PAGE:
When he was 4, he found a baby doll in a trove of toys passed on by older cousins and named it Moshe (even though the doll has little anatomical resemblance to a Moshe). Seven years later, he still rocks little Moshe to sleep, a dutiful parent. “Moshe has no mother, just me,” he says. “And you and Dad, of course.” His friends have long ago discarded their dolls and stuffed animals; some are already showing interest in girls. My son is a lot like them in the daytime: He goes to judo, watches cartoons, zaps aliens on his computer, but at night, his job is to safeguard baby Moshe.
After all, he really is Moshe.
He is the young baby who was left not on a river, but in a hospital in Russia, by a woman who knew she could not raise him, and seeing his tiny angelic face, first in a photo and then in person, I knew that I could.
Eleven years later and Matan (my gift) is reclining beside me, baby Moshe at the edge of his hospital bed. I have missed Rutie’s gefilte fish, the afikoman, the banter of the aunts and uncles, nieces and nephews, the rote reading of the Haggada faster and faster as the evening progresses and guests become impatient to bring on the food. I have not sampled the haroset, wiped the horseradish stains from my daughter’s white dress or sung “Dayenu” out of tune.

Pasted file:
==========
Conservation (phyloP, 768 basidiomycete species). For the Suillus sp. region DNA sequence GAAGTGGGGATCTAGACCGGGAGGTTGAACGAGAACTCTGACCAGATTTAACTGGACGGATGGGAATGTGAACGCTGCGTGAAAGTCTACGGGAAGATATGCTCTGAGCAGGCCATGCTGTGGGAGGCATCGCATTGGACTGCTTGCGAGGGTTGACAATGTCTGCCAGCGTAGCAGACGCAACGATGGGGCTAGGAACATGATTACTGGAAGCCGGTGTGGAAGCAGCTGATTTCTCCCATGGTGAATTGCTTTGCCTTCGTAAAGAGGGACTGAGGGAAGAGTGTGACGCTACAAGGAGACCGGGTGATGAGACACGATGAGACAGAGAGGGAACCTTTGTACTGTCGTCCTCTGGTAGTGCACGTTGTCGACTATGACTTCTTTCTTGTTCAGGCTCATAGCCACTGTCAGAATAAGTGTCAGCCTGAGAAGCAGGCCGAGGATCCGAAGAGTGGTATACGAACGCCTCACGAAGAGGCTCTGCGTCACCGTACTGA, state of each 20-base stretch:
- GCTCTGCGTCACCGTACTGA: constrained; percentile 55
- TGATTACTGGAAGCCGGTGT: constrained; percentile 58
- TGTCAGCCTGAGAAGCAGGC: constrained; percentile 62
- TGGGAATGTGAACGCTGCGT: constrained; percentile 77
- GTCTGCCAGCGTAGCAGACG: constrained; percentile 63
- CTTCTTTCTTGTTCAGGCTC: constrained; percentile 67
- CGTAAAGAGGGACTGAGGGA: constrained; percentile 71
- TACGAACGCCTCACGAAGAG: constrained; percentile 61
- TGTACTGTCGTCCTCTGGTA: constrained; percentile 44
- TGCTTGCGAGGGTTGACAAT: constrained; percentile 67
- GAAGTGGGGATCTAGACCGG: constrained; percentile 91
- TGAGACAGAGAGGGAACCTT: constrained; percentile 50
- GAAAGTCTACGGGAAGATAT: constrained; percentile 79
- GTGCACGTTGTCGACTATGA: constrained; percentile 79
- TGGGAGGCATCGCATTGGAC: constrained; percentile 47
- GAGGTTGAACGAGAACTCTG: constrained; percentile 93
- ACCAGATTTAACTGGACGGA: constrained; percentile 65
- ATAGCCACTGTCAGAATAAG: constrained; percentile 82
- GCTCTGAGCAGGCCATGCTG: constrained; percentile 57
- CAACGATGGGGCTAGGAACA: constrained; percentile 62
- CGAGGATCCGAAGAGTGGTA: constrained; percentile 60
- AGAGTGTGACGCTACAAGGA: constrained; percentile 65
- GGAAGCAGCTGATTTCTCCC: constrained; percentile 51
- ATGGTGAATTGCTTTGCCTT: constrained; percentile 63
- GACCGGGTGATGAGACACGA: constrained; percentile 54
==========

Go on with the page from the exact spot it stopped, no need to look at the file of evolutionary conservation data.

I have missed our family Seder.
Yet never before have I experienced the Passover story in such sharp relief as I have here tonight in the darkness, voices humming in the distance, my son lying next to me.
Not the story of thousands of innocent lives taken by a powerful God for a larger purpose. Not even the story of the omnipotent God sparing the firstborn Jewish children. No, tonight I identify with the drama that takes place quietly on the sidelines, the one in which a woman scoops up a helpless baby—blind to nationality, to destiny, to religion, her eyes locked firmly on those of a little boy.